Join to recieve our newsletter

Inside México Logo


 Culture & Traditions

Day of the Dead El Dia de Muertos

Celebrating the Day of the Dead


In addition to fishing, they complement their economy with the production of handicrafts for sale to the many visitors that come to Janitzio, and in many small inns they offer the delicious pescado blanco, white fish, unique to Lake Patzcuaro.

Many of the locals work and study outside the island. Since there is only an elementary school on the islet, when the kids go on to high school they have to attend schools in Patzcuaro. You can imagine how striking it is to see the young students on their rowboats, crossing the lake early in the morning to get to school.

By October 31st, all the houses and shops, as well as the docks are decorated with cempasuchil flowers and fruits from this region. The whole community participates enthusiastically in the preparations of this festivity!sras viveres

Ofrendas are set up in the houses for their dead relatives. Generally, ofrendas are set up on a table covered with a tablecloth and papel picado. They are decorated with sugar skulls, candles, cempasuchil flowers, and paper mache skeletons. Plates with the favorite foods of their dead relatives are also set on the ofrenda. Some have also liquor and cigarettes. On the ofrendas for the deceased children they place toys in addition to the food.

Characteristic of this region are the wooden arches that the families create and adorn with cempasuchil and fruits for the tombs in the cemetery. A very interesting tradition is that for the first three years that follow the passing away of a person, every November first, it is the godparents of the deceased who decorate the arch. When they finish, they go to the parents’ house and lovingly offer it to them. During the morning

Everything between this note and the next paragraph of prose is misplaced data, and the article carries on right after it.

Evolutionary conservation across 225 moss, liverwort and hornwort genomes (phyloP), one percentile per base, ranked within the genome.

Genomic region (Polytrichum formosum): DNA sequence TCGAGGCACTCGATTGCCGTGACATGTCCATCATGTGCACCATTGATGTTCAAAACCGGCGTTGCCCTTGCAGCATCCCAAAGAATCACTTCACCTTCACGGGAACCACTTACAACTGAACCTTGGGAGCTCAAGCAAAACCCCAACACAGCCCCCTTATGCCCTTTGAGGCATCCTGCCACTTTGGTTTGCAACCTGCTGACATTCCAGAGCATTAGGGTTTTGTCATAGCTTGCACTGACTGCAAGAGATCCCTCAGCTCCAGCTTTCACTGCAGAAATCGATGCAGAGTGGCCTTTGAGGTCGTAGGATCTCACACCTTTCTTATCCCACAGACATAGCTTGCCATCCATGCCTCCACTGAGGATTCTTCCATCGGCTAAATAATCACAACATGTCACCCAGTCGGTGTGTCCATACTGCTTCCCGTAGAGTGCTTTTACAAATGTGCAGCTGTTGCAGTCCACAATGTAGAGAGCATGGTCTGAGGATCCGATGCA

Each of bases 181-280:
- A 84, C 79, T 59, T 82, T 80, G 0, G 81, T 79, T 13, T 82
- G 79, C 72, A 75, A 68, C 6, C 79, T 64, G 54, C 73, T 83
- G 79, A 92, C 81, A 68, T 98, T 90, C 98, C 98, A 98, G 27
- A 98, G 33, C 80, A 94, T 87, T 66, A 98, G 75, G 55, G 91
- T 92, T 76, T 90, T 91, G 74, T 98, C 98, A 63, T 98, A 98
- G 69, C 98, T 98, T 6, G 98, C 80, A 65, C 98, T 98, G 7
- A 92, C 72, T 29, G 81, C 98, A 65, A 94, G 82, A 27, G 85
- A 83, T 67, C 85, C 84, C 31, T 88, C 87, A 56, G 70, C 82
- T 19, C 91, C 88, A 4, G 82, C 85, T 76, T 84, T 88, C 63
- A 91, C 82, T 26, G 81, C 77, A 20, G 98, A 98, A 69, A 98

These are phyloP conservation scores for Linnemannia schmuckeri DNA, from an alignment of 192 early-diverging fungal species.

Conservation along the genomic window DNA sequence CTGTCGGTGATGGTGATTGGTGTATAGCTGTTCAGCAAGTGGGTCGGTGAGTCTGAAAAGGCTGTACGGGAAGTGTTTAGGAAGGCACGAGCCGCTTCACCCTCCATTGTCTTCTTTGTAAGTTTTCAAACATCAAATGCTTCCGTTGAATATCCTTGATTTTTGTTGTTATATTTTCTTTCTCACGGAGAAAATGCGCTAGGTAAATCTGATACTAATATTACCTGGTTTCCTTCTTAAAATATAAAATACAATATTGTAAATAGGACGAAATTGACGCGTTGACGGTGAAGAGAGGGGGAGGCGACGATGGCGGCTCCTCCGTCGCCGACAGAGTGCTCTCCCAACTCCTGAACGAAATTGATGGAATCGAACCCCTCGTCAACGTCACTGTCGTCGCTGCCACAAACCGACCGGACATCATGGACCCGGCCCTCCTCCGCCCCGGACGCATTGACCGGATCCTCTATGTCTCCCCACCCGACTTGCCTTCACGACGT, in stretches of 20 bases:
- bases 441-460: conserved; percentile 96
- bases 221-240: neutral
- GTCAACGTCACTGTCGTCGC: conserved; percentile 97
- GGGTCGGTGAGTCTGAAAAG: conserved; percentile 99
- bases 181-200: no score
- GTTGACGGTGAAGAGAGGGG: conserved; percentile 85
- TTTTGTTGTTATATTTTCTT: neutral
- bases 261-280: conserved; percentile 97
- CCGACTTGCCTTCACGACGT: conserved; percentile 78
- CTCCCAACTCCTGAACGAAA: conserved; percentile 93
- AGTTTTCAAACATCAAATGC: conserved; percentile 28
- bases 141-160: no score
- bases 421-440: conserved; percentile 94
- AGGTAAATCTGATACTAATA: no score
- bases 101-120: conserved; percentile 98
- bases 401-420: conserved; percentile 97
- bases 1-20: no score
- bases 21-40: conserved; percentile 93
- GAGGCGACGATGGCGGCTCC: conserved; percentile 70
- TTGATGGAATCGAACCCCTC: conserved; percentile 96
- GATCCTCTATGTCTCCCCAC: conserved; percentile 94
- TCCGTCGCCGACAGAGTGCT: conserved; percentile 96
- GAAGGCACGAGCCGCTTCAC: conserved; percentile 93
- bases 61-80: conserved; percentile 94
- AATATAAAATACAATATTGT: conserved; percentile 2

of November 1st, the ceremony in honor of the Angelitos takes place in the cemetery.

Wood & Cempasuchil Arches

Wood & Cempasuchil Arches

The little angels or angelitos are the children that died and that could never experience the happiness and sorrows of adulthood.

Very early the bells of the church start ringing, calling children’s souls and the living relatives that will attend the ceremony.

At 6:00 A.M., in the small chapel of Janitzio, mass has already begun. Remember, this is fundamentally a Catholic ritual. After mass, the women and children go to the graveyard to clean and decorate the tombs. They bring with them flowers, bread, and fruits in baskets covered with napkins that they embroidered themselves, as well as the copal, incense, that they will burn so that the aroma will help guide the returning souls.

Each family brings with them in honor of their deceased relatives.

A beautiful view enriches this mystical moment… in the distance, from the graveyard, the fishermen can be seen with their canoes starting their working day. The lake is so peaceful as if welcoming the spirits that are returning home.

techos1

Slowly, and quietly, the cemetery begins to fill up. The music of a band can be heard slowly approaching the graveyard. It is a family that is carrying an arch accompanied by the band. Their son died a few months before, and this morning is the first Day of the Dead that they will be honoring him. This is why they have brought a band with them.

Music resonates fills the burial ground.

sra arco panteonAround nine in the morning the ritual in honor of the deceased children ends. In a couple of hours, at nightfall, the most impressive celebration will begin, the ritual in which the souls of the deceased adults are honored.

It is surprising how in such a little island, thousands and thousands of visitors will arrive in order to witness this beautiful rite.

In the preceding hours, the carpenters laboriously work to set a stage for the folkloric dances that will be performed as part of the celebrations.

Las Mañanitas

Las Mañanitas is the traditional Mexican birthday song. It is so popular that it is now sung ...

Learn more

Pages: 1 2 3 4 5

Related Articles

facebook-share

Fatal error: Call to undefined function wp_pagenavi() in /home/inside14/public_html/wp-content/themes/insidemexicotheme/single.php on line 252

Fatal error: Call to undefined function wp_pagenavi() in /home/inside14/public_html/wp-content/themes/insidemexicotheme/single.php on line 252